I have to say this wasn't anything that I expect. While it is by definition a David Mamet film, it's a very different direction for him, and a bit of a next step from Heist.
The plot of this is a bit more complicated and not quite as self explanitory as other Hollywood fare, you're not quite clear on who's missing until about 15-20 minutes in. Mamet's trademark dialogue pops up from time to time, but this is more a film where dialogue is more about being real rather than being for the sake of the audience. Explanations are more drawn by yourself and by making sure that you pay attention to what's happening on screen, and making sure you understand the plot twists that come along the way (which are really well concieved, and add some unexpected turns).
Problem is, with the focus on realistic dialogue and a very solid plot, the characters in this film suffer immensely, and the actors aren't given much to work with. Val Kilmer I thought was alright in a role that is so focused on his goal, that there's not much about him we can learn about, other than he's spent a career in military and probably done a fair bit of black ops work. Same goes for William H. Macy and Ed O'Neil, who mark their presence, but really are more glorified cameos than anything else.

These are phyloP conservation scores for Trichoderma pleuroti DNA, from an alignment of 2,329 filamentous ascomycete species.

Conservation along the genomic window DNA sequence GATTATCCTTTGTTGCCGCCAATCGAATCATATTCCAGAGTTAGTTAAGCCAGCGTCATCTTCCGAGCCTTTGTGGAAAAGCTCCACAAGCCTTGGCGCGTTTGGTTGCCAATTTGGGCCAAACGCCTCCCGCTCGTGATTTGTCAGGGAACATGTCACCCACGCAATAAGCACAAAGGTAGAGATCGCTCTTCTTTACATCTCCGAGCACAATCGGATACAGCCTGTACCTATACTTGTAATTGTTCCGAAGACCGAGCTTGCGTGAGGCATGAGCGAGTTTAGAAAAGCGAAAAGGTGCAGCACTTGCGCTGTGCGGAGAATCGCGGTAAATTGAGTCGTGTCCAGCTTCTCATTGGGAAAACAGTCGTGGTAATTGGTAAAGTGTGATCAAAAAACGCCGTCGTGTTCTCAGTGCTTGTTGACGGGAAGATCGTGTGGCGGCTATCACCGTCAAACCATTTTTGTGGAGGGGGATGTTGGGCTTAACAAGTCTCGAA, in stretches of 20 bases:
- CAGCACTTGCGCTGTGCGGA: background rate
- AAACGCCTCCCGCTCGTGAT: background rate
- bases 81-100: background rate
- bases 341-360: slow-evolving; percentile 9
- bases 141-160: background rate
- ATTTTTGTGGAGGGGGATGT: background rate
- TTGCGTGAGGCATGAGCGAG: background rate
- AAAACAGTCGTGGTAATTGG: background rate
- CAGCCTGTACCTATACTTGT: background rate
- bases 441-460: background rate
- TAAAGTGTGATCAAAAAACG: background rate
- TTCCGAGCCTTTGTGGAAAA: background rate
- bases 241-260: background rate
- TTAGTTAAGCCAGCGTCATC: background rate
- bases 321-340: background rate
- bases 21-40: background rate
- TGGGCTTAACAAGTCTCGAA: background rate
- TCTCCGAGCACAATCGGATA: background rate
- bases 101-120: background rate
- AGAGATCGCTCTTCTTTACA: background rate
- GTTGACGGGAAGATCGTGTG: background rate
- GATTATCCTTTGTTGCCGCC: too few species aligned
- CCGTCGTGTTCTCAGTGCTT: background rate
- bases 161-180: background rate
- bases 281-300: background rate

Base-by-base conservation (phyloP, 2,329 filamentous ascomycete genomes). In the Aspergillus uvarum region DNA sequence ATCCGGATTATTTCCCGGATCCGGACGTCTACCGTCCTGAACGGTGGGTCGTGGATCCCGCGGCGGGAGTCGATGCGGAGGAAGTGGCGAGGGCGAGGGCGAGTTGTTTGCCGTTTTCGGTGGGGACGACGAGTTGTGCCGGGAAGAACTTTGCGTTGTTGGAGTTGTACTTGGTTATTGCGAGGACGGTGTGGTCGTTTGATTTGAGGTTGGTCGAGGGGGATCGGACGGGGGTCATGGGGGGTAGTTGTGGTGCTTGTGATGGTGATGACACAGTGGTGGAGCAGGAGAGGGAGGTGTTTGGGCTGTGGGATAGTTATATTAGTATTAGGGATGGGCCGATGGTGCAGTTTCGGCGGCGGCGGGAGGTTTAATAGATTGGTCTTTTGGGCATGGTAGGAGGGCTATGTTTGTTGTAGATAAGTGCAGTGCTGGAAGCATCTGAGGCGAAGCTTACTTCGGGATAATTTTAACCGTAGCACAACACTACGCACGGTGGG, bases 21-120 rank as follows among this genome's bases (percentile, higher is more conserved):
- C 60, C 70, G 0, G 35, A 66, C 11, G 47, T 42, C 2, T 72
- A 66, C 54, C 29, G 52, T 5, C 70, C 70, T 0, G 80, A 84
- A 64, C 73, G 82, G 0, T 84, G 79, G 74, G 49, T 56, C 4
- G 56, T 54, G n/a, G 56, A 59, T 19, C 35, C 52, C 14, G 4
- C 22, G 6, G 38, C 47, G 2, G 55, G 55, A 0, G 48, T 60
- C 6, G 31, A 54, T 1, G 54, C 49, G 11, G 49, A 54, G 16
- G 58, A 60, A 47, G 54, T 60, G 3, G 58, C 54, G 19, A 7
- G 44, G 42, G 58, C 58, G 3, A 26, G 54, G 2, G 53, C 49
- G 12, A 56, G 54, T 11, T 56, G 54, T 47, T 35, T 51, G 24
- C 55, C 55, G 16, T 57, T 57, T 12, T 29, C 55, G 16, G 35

Spartan is not your typical Mamet flick and that will most likely disappoint the more faithful Mamet fans. He does action scenes with a very clean, direct and curt style, choosing not to let them become the centre of the film, which probably wouldn't be said in the hands of another Hollywood director. Plot is the reason to see this film, and characters, unfortunately suffer a distant second.